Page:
Welcome to Study of the Week from Patient Worthy. In this segment, we select a study we posted about from the previous week that we think is of particular interest or importance and go more in-depth. In this story we will talk about the details of the study and explain why it’s important, who will be impacted, and more.
If you read our short form research stories and find yourself wanting to learn more, you’ve come to the right place.
This week’s study is…
Spermidine-mediated hypusination of translation factor EIF5A improves mitochondrial fatty acid oxidation and prevents non-alcoholic steatohepatitis progression
We previously published about this research in a story titled “Could Spermidine Treat Nonalcoholic Steatohepatitis?” which can be found here. The study was originally published in the scientific journal Nature Communications. You can read the full text of the study here.
This research team was affiliated with the Duke-NUS Medical School.
Non-alcoholic fatty liver disease (NAFLD) is far from a rare disease. In fact, it’s quite common and rates are increasing. About 25 percent of adult humans are believed to have it. An advanced form of NAFLD, called nonalcoholic steatohepatitis (NASH), is not as common, but rates for this form are also increasing. Unfortunately, pharmacological therapies for the disease are limited in effectiveness. A greater understanding of the disease mechanism is needed in order to help develop more effective treatments.
This study sought to understand the molecular mechanisms behind nonalcoholic steatohepatitis and in so doing identify an as yet untested method of treatment. The team looked at certain liver enzymes associated with a specific pathway and compared them in healthy people and people with the disease. They then continued the research using a preclinical nonalcoholic steatohepatitis disease model.
The disease disrupts a molecular pathway by reducing the enzyme deoxyhypusine hydroxylase; the enzyme is responsible for attaching hypusine residue from spermidine onto a protein which translates RNA genetic code. This protein is called EIF5A. The disruption results in decreased mitochondrial activity and synthesis of proteins for them. It also causes a reduction in fatty acid metabolism. Mitochondria are critical for the generation of energy within a cell.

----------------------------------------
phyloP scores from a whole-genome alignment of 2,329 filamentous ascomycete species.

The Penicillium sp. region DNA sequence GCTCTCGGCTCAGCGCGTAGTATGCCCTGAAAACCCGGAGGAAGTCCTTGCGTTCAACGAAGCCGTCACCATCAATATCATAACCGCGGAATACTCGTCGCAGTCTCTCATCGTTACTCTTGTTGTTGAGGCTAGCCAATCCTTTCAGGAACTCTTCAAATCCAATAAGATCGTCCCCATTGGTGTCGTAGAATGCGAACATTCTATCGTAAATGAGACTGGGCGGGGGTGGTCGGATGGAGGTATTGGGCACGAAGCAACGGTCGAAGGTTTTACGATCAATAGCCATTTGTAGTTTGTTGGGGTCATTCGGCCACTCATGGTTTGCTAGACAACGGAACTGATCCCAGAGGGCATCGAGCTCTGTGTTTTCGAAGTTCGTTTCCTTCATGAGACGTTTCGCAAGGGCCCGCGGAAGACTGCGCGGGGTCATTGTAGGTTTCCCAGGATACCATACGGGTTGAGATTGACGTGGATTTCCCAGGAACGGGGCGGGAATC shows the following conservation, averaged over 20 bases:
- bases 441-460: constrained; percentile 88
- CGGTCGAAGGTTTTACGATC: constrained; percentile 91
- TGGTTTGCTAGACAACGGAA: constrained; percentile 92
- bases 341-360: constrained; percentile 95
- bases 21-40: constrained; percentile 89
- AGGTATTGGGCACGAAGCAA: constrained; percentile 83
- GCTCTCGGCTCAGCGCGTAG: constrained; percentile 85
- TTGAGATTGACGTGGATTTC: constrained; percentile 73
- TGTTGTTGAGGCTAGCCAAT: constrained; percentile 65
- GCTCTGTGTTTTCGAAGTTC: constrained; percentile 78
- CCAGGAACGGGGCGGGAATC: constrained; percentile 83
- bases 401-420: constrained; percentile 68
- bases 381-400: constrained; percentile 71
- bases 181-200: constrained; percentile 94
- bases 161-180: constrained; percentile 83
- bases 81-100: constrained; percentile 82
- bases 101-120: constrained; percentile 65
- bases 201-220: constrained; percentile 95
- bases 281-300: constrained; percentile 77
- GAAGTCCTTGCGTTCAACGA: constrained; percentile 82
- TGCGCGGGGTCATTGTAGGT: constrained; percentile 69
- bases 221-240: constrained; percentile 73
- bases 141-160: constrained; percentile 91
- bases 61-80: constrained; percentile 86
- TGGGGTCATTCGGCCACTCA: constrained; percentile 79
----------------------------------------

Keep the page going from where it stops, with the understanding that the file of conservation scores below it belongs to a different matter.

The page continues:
The scientists added spermidine to the preclinical model and cell cultures. It caused an improvement in mitochondria activity and in fatty acid metabolism. Meanwhile, the characteristic scarring and inflammation found in nonalcoholic steatohepatitis was reduced. In effect, spermidine was able to reverse the disruption in the pathway caused by the disease. This gives the team a therapeutic target and a potential treatment to continue studying…and hope for people living with the disease.
About Nonalcoholic Steatohepatitis
Nonalcoholic steatohepatitis (NASH) is a type of liver disease in which fat is deposited in the liver independent of excessive alcohol consumption. This disease can progress rapidly. Risk factors include metabolic syndrome and insulin resistance. There also appears to be some genetic component to the disease as well. This condition also increases the risk of other health problems and liver cancer. Men also seem to be at greater risk, getting the disease as almost twice the rate that women do. Symptoms of nonalcoholic steatohepatitis include jaundice, malaise, fatigue, and abdominal pain or discomfort. Without treatment, the liver can become scarred, and the patient may need a liver transplant. However, the condition can also be managed with proper diet, the use of certain medications, and exercise. To learn more about nonalcoholic steatohepatitis, click here.
Why Does it Matter?
Since cases of nonalcoholic steatohepatitis are likely to continue to increase around the world, finding more effective methods of treatment is going to become an urgent issue of public health. The discoveries made in this research have the potential to be critical steps forward in developing more effective medical interventions for the disease.
“Our findings that the dysregulation of mitochondrial protein synthesis can be rescued by spermidine provides novel mechanistic insights, a therapeutic target, and potential prevention agent for managing non-alcoholic fatty liver disease.” – Professor Paul Michael Yen, Senior Author, Professor, Cardiovascular & Metabolic Disorders Program, Duke-NUS School
There is still a ways to go before the findings from this study will translate directly into an effective treatment for nonalcoholic steatohepatitis, but there’s no doubt that these insights will give researchers a lot more direction when it comes to tackling this disease.
“Currently, there is no pharmacological therapy for NASH, with several drugs showing only limited efficacy in clinical trials, so there is an urgent need to better understand the molecular mechanisms that underlie it.” – Dr. Zhou Jin, First Author, Senior Research Fellow, Cardiovascular & Metabolic Disorders Program, Duke-NUS Medical School
Next steps in this research include further study if the molecular pathway to get a better idea of its role in synthesizing proteins. This will include research into the impacts of age, gender, and the severity of disease on the pathway. This could help researchers determine which patients would most likely benefit from spermidine.